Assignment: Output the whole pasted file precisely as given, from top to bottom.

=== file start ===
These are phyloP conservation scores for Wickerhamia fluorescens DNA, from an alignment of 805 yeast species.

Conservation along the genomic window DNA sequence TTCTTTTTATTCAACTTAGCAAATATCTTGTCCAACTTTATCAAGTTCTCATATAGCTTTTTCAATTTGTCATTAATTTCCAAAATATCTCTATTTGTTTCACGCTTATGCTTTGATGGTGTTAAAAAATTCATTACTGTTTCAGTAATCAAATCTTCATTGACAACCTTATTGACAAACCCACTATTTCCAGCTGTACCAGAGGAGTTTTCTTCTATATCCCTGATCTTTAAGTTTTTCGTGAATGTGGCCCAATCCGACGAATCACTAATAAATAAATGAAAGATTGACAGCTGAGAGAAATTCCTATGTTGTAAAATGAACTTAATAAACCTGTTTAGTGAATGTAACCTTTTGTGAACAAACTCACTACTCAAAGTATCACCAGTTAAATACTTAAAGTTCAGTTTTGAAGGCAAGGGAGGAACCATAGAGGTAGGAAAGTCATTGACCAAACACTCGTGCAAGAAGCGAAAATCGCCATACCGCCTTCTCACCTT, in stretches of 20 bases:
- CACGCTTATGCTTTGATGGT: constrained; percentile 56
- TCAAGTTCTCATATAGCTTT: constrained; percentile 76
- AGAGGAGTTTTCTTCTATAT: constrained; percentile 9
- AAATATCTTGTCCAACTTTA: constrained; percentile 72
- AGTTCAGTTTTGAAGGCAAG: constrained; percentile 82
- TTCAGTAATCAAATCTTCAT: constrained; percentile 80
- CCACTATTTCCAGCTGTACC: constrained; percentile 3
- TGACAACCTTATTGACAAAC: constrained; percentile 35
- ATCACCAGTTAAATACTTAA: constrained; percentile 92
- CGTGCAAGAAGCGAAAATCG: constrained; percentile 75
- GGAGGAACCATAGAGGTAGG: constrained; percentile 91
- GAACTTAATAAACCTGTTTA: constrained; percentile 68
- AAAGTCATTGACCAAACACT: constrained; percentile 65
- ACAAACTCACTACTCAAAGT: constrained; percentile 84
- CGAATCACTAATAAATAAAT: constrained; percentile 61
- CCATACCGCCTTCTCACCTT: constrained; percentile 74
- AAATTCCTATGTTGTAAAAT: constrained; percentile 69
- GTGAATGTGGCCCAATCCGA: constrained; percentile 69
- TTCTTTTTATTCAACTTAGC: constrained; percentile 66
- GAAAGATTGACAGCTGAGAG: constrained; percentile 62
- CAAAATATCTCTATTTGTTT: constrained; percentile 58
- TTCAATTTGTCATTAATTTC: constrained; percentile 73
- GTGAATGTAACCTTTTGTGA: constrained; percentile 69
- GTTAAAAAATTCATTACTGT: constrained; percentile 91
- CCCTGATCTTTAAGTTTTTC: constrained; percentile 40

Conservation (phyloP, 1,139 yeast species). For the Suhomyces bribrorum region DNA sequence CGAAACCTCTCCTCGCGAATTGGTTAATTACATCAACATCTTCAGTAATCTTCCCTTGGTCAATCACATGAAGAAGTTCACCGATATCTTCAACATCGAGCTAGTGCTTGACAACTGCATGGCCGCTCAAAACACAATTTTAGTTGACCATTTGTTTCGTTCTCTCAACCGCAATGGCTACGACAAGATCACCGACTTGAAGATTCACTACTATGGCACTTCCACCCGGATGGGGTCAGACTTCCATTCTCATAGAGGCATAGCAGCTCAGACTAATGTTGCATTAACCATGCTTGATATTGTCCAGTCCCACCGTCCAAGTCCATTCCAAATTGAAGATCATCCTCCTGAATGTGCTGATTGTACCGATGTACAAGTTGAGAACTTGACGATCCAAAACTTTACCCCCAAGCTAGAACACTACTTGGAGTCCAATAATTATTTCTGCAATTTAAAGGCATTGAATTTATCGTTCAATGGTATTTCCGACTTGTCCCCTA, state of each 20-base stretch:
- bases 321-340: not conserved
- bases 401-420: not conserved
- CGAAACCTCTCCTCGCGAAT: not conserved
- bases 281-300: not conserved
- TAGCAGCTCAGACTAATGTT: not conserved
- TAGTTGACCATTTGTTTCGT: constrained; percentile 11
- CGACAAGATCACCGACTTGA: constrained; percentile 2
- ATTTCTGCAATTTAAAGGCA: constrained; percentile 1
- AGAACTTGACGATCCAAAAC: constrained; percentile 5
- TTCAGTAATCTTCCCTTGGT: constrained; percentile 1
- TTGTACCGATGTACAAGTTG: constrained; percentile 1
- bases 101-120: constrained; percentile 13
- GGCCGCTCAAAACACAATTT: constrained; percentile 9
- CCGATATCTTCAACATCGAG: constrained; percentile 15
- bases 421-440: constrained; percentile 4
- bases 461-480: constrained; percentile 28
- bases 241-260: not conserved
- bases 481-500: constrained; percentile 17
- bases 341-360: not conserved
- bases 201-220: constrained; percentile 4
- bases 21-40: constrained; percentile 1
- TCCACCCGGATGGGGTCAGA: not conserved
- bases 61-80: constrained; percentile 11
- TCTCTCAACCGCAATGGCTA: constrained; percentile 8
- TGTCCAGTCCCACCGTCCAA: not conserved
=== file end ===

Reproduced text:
These are phyloP conservation scores for Wickerhamia fluorescens DNA, from an alignment of 805 yeast species.

Conservation along the genomic window DNA sequence TTCTTTTTATTCAACTTAGCAAATATCTTGTCCAACTTTATCAAGTTCTCATATAGCTTTTTCAATTTGTCATTAATTTCCAAAATATCTCTATTTGTTTCACGCTTATGCTTTGATGGTGTTAAAAAATTCATTACTGTTTCAGTAATCAAATCTTCATTGACAACCTTATTGACAAACCCACTATTTCCAGCTGTACCAGAGGAGTTTTCTTCTATATCCCTGATCTTTAAGTTTTTCGTGAATGTGGCCCAATCCGACGAATCACTAATAAATAAATGAAAGATTGACAGCTGAGAGAAATTCCTATGTTGTAAAATGAACTTAATAAACCTGTTTAGTGAATGTAACCTTTTGTGAACAAACTCACTACTCAAAGTATCACCAGTTAAATACTTAAAGTTCAGTTTTGAAGGCAAGGGAGGAACCATAGAGGTAGGAAAGTCATTGACCAAACACTCGTGCAAGAAGCGAAAATCGCCATACCGCCTTCTCACCTT, in stretches of 20 bases:
- CACGCTTATGCTTTGATGGT: constrained; percentile 56
- TCAAGTTCTCATATAGCTTT: constrained; percentile 76
- AGAGGAGTTTTCTTCTATAT: constrained; percentile 9
- AAATATCTTGTCCAACTTTA: constrained; percentile 72
- AGTTCAGTTTTGAAGGCAAG: constrained; percentile 82
- TTCAGTAATCAAATCTTCAT: constrained; percentile 80
- CCACTATTTCCAGCTGTACC: constrained; percentile 3
- TGACAACCTTATTGACAAAC: constrained; percentile 35
- ATCACCAGTTAAATACTTAA: constrained; percentile 92
- CGTGCAAGAAGCGAAAATCG: constrained; percentile 75
- GGAGGAACCATAGAGGTAGG: constrained; percentile 91
- GAACTTAATAAACCTGTTTA: constrained; percentile 68
- AAAGTCATTGACCAAACACT: constrained; percentile 65
- ACAAACTCACTACTCAAAGT: constrained; percentile 84
- CGAATCACTAATAAATAAAT: constrained; percentile 61
- CCATACCGCCTTCTCACCTT: constrained; percentile 74
- AAATTCCTATGTTGTAAAAT: constrained; percentile 69
- GTGAATGTGGCCCAATCCGA: constrained; percentile 69
- TTCTTTTTATTCAACTTAGC: constrained; percentile 66
- GAAAGATTGACAGCTGAGAG: constrained; percentile 62
- CAAAATATCTCTATTTGTTT: constrained; percentile 58
- TTCAATTTGTCATTAATTTC: constrained; percentile 73
- GTGAATGTAACCTTTTGTGA: constrained; percentile 69
- GTTAAAAAATTCATTACTGT: constrained; percentile 91
- CCCTGATCTTTAAGTTTTTC: constrained; percentile 40

Conservation (phyloP, 1,139 yeast species). For the Suhomyces bribrorum region DNA sequence CGAAACCTCTCCTCGCGAATTGGTTAATTACATCAACATCTTCAGTAATCTTCCCTTGGTCAATCACATGAAGAAGTTCACCGATATCTTCAACATCGAGCTAGTGCTTGACAACTGCATGGCCGCTCAAAACACAATTTTAGTTGACCATTTGTTTCGTTCTCTCAACCGCAATGGCTACGACAAGATCACCGACTTGAAGATTCACTACTATGGCACTTCCACCCGGATGGGGTCAGACTTCCATTCTCATAGAGGCATAGCAGCTCAGACTAATGTTGCATTAACCATGCTTGATATTGTCCAGTCCCACCGTCCAAGTCCATTCCAAATTGAAGATCATCCTCCTGAATGTGCTGATTGTACCGATGTACAAGTTGAGAACTTGACGATCCAAAACTTTACCCCCAAGCTAGAACACTACTTGGAGTCCAATAATTATTTCTGCAATTTAAAGGCATTGAATTTATCGTTCAATGGTATTTCCGACTTGTCCCCTA, state of each 20-base stretch:
- bases 321-340: not conserved
- bases 401-420: not conserved
- CGAAACCTCTCCTCGCGAAT: not conserved
- bases 281-300: not conserved
- TAGCAGCTCAGACTAATGTT: not conserved
- TAGTTGACCATTTGTTTCGT: constrained; percentile 11
- CGACAAGATCACCGACTTGA: constrained; percentile 2
- ATTTCTGCAATTTAAAGGCA: constrained; percentile 1
- AGAACTTGACGATCCAAAAC: constrained; percentile 5
- TTCAGTAATCTTCCCTTGGT: constrained; percentile 1
- TTGTACCGATGTACAAGTTG: constrained; percentile 1
- bases 101-120: constrained; percentile 13
- GGCCGCTCAAAACACAATTT: constrained; percentile 9
- CCGATATCTTCAACATCGAG: constrained; percentile 15
- bases 421-440: constrained; percentile 4
- bases 461-480: constrained; percentile 28
- bases 241-260: not conserved
- bases 481-500: constrained; percentile 17
- bases 341-360: not conserved
- bases 201-220: constrained; percentile 4
- bases 21-40: constrained; percentile 1
- TCCACCCGGATGGGGTCAGA: not conserved
- bases 61-80: constrained; percentile 11
- TCTCTCAACCGCAATGGCTA: constrained; percentile 8
- TGTCCAGTCCCACCGTCCAA: not conserved